The vaping industry’s second attempt at getting the U.S. Supreme Court to hear arguments challenging the validity of FDA’s deeming regulations has hit a dead end.
As its most recent term comes to end, the U.S. Supreme Court has declined to hear Moose Jooce, et al. v. Food & Drug Administration, a lawsuit that challenges the U.S. Food & Drug Administration’s (FDA) deeming regulations.
Moose Jooce, a Michigan-based vaping retailer, asked the Supreme Court to determine whether FDA acted improperly when the regulations were signed into law. Specifically, the plaintiffs alleged that FDA acted improperly because the person that issued the deeming regulations was not qualified to do so per the Appointments Clause. In this case, the rule was issued by Leslie Kux, the associate commissioner for policy, and not the commissioner himself.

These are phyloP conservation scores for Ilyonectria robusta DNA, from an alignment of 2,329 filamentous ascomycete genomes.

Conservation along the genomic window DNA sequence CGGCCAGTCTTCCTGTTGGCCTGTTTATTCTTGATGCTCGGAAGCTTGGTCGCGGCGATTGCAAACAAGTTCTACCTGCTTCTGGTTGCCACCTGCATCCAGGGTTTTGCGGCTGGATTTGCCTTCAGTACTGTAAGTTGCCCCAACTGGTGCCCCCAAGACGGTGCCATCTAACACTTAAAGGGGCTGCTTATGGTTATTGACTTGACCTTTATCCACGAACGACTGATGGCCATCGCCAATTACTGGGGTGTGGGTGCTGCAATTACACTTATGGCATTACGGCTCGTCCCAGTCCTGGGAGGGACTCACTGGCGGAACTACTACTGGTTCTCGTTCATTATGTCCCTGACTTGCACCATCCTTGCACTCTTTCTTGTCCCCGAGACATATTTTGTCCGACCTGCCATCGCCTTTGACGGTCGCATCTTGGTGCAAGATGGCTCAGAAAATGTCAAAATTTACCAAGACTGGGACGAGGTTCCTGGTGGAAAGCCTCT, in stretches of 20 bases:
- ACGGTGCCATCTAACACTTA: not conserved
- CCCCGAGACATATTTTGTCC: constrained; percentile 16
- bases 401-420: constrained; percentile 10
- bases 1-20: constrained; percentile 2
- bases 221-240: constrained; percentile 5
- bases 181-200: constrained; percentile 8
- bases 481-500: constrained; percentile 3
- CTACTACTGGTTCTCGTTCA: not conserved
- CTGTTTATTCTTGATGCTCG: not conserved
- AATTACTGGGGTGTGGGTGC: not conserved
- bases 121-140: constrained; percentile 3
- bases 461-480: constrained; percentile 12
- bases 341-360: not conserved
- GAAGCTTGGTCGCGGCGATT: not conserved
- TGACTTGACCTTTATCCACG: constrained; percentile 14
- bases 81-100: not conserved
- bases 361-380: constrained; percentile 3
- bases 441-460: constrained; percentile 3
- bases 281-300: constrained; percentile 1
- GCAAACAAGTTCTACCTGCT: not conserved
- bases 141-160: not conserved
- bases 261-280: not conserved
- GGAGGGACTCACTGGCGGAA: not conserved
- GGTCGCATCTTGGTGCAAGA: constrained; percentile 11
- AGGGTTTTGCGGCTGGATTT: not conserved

FDA has argued that the commissioner—in both 2016 and 2019—ratified the regulations.
The plaintiffs asked the court to consider two questions:
- May a regulation be ratified if the Appointments Clause prohibited the purported agent’s exercise of rulemaking authority?
- If so, must the ratification comply with the constraints that would normally govern an officer’s rulemaking, such as the Administrative Procedure Act’s “reasoned decision-making” requirement?
While thousands of cases are brought before the Supreme Court, just getting a hearing—let alone winning an appeal—is a longshot. The court says that it agrees to hear between 100-150 of the approximately 7,000 requests it receives each year.
The court also declined to take up a different FDA challenge brought upon by the vaping industry.